Lakewood doubles open enrollment
HEBRON – Thanks to a policy change, open enrollment has nearly doubled – 42 to 80 – this year in Lakewood Schools.
“We’ve almost doubled open enrollment,” Superintendent Jay Gault said. He explained that the state allows for three options on open enrollment, or allowing students from other districts to attend yours. The options are not accepting any students from outside the district, only allowing students in from contiguous districts, or accepting students from anywhere in Ohio.
Gault said that until earlier this year, Lakewood only accepted open enrollment students from contiguous districts. Lakewood was losing students (and the state funding based on enrollment) to other districts that accepted students from anywhere and, since Lakewood only accepted students from adjoining districts, it couldn’t recover students as quickly as it was losing them. So, earlier this year, school board members changed the policy to accepting students (as long as they met specific criteria) from anywhere in the state. So far, said Gault, the change has proven very successful. “We went from a potential loss (in funding) to a potential gain,” he said.
In other district news:
• Gault said students will notice some new things this school year, which began Wednesday. He said the middle school is far more comfortable with new windows throughout to help control the climate inside the building. Also, security cameras have been updated inside and outside of all buildings, and door locks are updated as well. Computer labs were added to two buildings so now all Lakewood school buildings have at least two computer labs – the high school has four and the middle school has three. “There’s been a lot of work done over the summer,” said Gault.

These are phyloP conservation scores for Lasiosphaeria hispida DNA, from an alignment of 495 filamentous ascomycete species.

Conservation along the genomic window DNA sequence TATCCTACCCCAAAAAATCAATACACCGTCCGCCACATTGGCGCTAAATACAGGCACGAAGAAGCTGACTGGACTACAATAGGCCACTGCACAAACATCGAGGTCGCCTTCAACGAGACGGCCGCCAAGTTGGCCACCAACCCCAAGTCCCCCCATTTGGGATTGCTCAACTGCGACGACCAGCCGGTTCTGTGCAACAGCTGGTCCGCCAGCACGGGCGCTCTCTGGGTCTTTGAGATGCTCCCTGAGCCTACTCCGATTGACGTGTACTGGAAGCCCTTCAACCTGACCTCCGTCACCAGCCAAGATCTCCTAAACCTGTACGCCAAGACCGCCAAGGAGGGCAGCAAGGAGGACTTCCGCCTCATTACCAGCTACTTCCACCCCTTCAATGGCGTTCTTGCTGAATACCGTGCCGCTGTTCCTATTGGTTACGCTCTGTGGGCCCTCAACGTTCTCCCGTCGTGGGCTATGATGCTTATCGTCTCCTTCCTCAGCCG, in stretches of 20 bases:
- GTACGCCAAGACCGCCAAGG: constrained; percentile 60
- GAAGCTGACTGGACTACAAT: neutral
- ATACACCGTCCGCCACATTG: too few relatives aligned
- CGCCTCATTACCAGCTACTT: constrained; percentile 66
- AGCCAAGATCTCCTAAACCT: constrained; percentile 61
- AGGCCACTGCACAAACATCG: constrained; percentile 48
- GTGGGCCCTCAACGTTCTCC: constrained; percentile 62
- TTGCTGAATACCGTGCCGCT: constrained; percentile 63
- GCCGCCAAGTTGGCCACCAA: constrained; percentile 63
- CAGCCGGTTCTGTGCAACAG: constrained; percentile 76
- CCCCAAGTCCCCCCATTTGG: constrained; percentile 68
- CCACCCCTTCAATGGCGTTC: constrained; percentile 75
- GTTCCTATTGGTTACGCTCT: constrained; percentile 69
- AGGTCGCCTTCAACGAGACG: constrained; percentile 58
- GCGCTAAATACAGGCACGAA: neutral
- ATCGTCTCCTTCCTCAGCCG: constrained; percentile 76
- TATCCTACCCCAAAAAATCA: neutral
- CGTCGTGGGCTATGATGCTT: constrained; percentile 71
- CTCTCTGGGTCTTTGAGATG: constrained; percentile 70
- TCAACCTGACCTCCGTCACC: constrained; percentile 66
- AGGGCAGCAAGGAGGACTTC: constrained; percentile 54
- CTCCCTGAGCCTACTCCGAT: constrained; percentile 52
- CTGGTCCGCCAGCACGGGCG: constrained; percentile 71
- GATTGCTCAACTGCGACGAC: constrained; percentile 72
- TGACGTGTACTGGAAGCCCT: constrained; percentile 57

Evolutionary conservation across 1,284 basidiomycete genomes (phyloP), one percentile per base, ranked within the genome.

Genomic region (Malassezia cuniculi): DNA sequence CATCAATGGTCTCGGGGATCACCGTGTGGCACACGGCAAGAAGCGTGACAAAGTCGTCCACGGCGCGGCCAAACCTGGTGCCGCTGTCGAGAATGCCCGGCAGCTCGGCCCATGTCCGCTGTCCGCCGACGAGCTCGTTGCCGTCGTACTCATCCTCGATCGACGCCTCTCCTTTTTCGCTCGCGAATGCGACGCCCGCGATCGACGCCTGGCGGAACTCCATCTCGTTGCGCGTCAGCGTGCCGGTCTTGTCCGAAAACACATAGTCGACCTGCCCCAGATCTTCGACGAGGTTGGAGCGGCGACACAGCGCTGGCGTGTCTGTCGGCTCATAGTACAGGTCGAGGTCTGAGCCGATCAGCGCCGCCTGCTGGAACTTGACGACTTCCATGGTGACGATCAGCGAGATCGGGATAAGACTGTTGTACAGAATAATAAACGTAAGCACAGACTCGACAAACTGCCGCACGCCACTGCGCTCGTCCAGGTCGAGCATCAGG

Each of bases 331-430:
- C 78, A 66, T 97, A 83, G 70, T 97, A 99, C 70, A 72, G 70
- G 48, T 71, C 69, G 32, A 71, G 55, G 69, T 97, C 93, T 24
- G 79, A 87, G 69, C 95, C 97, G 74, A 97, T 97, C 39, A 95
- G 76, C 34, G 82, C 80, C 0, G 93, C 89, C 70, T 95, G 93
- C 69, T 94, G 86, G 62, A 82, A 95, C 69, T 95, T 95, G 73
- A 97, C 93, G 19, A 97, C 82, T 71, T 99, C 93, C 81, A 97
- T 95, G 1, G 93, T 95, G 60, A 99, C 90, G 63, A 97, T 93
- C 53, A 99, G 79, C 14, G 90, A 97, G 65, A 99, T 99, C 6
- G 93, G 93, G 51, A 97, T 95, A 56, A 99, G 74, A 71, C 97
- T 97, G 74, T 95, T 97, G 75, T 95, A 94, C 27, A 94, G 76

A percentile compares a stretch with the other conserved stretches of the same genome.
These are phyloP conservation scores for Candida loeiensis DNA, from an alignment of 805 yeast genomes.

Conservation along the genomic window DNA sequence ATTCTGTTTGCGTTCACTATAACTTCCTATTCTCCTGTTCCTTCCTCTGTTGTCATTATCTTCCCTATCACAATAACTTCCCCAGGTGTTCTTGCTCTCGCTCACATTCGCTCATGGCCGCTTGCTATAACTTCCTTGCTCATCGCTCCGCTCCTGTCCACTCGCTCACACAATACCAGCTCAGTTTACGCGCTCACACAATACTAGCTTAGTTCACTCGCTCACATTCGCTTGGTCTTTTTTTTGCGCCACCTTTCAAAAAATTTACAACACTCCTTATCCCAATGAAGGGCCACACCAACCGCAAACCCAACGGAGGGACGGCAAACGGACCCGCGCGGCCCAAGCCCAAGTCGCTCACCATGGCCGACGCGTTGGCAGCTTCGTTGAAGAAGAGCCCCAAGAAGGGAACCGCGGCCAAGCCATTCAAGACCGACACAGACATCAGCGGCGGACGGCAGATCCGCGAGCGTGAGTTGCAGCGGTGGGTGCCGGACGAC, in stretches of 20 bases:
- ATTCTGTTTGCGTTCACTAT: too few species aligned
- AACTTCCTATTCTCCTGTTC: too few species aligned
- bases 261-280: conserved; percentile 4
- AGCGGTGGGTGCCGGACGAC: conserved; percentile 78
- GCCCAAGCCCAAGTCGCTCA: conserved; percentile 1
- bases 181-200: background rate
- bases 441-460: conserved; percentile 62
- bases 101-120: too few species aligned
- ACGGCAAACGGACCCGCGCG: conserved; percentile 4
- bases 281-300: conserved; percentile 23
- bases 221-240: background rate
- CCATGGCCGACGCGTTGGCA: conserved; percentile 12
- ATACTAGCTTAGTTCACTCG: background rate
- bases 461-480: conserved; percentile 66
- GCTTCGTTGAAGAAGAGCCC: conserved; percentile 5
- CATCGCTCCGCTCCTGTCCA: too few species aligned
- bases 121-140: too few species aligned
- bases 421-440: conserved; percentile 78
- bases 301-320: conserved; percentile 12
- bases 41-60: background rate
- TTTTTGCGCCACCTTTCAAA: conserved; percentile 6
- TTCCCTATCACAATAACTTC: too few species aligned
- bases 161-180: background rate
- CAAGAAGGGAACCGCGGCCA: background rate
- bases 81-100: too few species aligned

• No one, not even Ohio superintendents, said Gault, know what “grades” the Ohio Department of Education will give to the state’s schools before the grades are released Aug. 22. This is the first year the state will give A through F grades to Ohio schools, or at least to their specific programs. The state will not give a comprehensive grade to an entire district until 2015.
According to an Ohio Department of education news release, Ohio is changing how it evaluates and communicates the academic performance of its schools and districts. Schools and districts will no longer receive labels like “Excellent” or “Continuous Improvement.” In its place, they will receive letter grades on several measures in the same way a student receives grades for his or her classes.
The new report card will be phased in over several years, starting this year. Beginning in August 2015, schools and districts will receive grades on measures like the four-year graduation rate. The grades for measures will be combined into six broad categories, called components, which also will receive a grade. Finally, the component grades will be combined into an overall grade for the school or district.
The six components that will be on the new report card are:
• Achievement: This component measures absolute academic achievement compared to national standards of success.
• Progress: This component measures the average annual improvement for each student (i.e., whether a student gained more or less a year of knowledge and skills each year).
• Gap Closing: This component measures how well a school or district is doing in narrowing gaps in reading, math and graduation rate among students according to socioeconomic, racial, ethnic or disability status.
• Graduation Rate: This component measures the percentage of students who entered the 9th grade and graduated in four and five years.
• K-3 Literacy: This component measures the improvement in reading for students in kindergarten through grade three.
• Prepared for Success: This component measures whether students who graduate are prepared for college or a career.